In my habitual morning rush to get everyone out the door I am often engaged in a headlock with our 2.5-year-old son.
“That’s my bowl, mummy. That’s my bowl!” he will shout.
Even though I’ve asked him close to 50 times (okay, maybe ten) before I pack everything away, the poor little guy stands in the doorway holding his spoon and often crying.
Eeek. Bad mum, alert!
“Sorry, little guy. But we can’t eat breakfast all day,” I try and soothe. To no avail. The legs start kicking and the little face gets redder and redder.
And breakfast used to be my favourite time of the day. Sigh …
When it comes to throwing tantrums, toddlers lay claim to finding the most nonsensical and outrageous reasons to have them.
Just ask the parents over at this Reddit thread who’ve paid tribute to some of the most obscure reasons for their toddler’s tantrum throwing.
Sharing vs not sharing
Ownership is a tricky area for our toddlers. What is theirs and what is other people’s gets very, very confusing.
“My youngest was mad because his brother was looking out of “his” window instead of the other one.”
While @jeannes83 felt his son’s pain on spotting a much snazzier car in the carpark:
“I wouldn’t let him get in the car parked next to us. Buddy, it’s not our car!”
Read more about toddlers:
- I cuddle my little loves to sleep every night. What’s wrong with that?
- Help! My son is frightened of doing a poo
- How to parent an extroverted child when you’re the opposite
The old, “Are you finished eating?” debacle …
If you haven’t experienced a scenario like this from @Myysery – are you even a parent?
“My mum used to offer food to my brother. He’d clearly say no. My mum would then ask, ‘Are you sure you don’t want this? Because I’m going to eat if you don’t want it. This piece of food, right here.'”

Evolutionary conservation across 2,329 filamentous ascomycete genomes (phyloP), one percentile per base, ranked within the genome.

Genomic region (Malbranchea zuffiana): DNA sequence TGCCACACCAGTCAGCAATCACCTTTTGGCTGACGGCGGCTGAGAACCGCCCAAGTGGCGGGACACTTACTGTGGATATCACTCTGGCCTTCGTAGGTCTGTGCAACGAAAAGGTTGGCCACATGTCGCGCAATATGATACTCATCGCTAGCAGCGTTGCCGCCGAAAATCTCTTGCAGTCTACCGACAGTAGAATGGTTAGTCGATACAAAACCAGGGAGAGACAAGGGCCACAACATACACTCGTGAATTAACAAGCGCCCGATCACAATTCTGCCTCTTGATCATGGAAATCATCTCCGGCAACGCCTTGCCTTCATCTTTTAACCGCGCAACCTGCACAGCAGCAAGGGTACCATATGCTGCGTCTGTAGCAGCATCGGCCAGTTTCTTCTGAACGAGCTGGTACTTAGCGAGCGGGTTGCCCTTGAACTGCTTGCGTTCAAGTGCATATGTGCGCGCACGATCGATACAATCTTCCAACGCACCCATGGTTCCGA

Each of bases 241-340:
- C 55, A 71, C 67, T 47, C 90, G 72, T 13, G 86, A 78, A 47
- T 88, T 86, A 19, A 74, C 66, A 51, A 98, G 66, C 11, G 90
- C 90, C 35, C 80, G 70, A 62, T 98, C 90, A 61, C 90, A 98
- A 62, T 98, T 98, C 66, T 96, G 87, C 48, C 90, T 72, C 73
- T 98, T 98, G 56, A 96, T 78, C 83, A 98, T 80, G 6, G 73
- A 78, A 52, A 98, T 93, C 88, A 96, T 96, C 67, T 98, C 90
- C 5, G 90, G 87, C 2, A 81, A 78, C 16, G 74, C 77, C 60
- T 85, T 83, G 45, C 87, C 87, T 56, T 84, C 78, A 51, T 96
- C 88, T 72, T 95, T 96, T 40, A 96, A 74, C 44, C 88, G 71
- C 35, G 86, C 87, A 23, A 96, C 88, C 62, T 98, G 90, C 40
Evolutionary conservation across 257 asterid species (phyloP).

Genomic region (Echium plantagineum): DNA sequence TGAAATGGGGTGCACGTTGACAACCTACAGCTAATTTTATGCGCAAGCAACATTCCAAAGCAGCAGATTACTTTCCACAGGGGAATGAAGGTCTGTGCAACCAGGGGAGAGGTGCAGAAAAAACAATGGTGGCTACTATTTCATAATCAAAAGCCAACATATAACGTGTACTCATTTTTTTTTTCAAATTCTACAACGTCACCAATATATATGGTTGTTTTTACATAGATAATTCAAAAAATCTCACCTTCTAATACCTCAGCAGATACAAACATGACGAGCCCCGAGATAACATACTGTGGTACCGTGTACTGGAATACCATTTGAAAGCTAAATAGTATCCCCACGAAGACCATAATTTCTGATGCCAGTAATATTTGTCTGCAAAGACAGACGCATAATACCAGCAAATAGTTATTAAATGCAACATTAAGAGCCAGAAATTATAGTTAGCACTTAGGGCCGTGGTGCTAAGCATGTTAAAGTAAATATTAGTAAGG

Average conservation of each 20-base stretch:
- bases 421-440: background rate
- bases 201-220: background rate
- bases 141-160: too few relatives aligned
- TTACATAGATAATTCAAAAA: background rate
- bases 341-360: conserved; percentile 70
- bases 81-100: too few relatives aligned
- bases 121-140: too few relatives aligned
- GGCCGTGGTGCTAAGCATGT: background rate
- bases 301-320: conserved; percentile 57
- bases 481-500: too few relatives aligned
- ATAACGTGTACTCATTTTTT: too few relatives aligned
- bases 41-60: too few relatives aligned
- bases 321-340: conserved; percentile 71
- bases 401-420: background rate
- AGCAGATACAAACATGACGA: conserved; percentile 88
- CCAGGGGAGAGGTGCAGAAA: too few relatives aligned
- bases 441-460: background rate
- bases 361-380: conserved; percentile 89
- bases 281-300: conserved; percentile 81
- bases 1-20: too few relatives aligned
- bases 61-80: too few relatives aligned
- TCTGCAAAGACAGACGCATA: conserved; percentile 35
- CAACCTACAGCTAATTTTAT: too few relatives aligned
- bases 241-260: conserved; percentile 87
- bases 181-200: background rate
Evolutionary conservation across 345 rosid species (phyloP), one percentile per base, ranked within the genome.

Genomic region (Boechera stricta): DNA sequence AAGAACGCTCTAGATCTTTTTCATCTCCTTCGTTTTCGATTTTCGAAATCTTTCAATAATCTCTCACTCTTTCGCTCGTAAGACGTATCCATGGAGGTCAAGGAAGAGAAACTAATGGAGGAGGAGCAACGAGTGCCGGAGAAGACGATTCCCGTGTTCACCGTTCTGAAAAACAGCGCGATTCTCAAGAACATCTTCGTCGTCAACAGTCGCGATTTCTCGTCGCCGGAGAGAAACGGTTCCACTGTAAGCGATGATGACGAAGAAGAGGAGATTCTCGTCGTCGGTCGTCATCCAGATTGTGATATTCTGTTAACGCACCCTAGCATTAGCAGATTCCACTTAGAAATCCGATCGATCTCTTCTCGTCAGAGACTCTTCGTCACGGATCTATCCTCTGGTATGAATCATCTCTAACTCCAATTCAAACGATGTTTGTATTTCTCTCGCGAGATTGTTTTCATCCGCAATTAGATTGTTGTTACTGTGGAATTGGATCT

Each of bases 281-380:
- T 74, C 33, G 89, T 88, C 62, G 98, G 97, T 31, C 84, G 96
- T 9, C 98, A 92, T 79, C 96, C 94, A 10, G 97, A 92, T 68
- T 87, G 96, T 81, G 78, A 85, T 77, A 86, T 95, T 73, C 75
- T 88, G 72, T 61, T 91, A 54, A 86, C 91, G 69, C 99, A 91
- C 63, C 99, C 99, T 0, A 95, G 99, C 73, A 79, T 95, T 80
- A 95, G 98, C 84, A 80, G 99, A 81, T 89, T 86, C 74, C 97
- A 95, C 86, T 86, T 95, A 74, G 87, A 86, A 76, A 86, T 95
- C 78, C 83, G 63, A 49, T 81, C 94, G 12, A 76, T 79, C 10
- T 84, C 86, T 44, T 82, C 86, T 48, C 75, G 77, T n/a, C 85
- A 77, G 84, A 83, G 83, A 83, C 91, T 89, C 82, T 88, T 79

A 45-minute tantrum with hyperventilating crying
And what about the food that you KNOW they want and they KNOW they want and yet …
Puts slice of pizza in front of him
Not really coping with family dynamics
“That my mum was not her mum but her grandma,” another Reddit user chimed in.
Another added: “My three-year-old is okay with this except when it concerns his brother also being his sister’s brother. Like he gets that he is a brother to both of them but they are not allowed to be brother and sister and he gets super upset about it!”
That expression “I’m not really picking up what you’re putting down” has never resonated as much as it does with toddlers.
As @Cherry writes:
“My daughter asked EVERYONE to take her to (as best we could discern) ‘Gwackathatree’. Any time we went out for something to eat, she’d ask for Gwackathatree and then have a monstrous tantrum because wherever we ended up wasn’t it. We were all beside ourselves trying to figure it out.
“My mum took her out for a drive and took her to every single restaurant she could see and ask if that was it. No.”
Indecisiveness is a permanent state for toddlers.
“‘Do you want to go to the park?’ ‘Yeah! Play dirt!’ ‘OK go to the door for shoes and jacket’ ‘No! Stay home!’ ‘But don’t you want to go to the park to play in the sandbox?’ ‘Yeah!’ ‘OK, so we need to go get shoes and get in the car.’ ‘No!’
“Full meltdown follows. And repeat this exchange for another 5 minutes until he realizes that we can’t both stay home and go to the park simultaneously. Then repeat again when leaving the park.”
And how can you NOT relate to this story about underwear from @Ililina Morato?
“My 2am this very morning was spent convincing my four-year-old (who had just had an accident) that, no, he could not both wear and not wear the underwear he had made a mess in. He wanted to wear them because they had his favourite superheroes on it, but he didn’t want to wear them because they were soaked. He eventually lost the battle with quantum physics, too.”
Ah, toddlers! Can’t live with you, but we wouldn’t live without you either.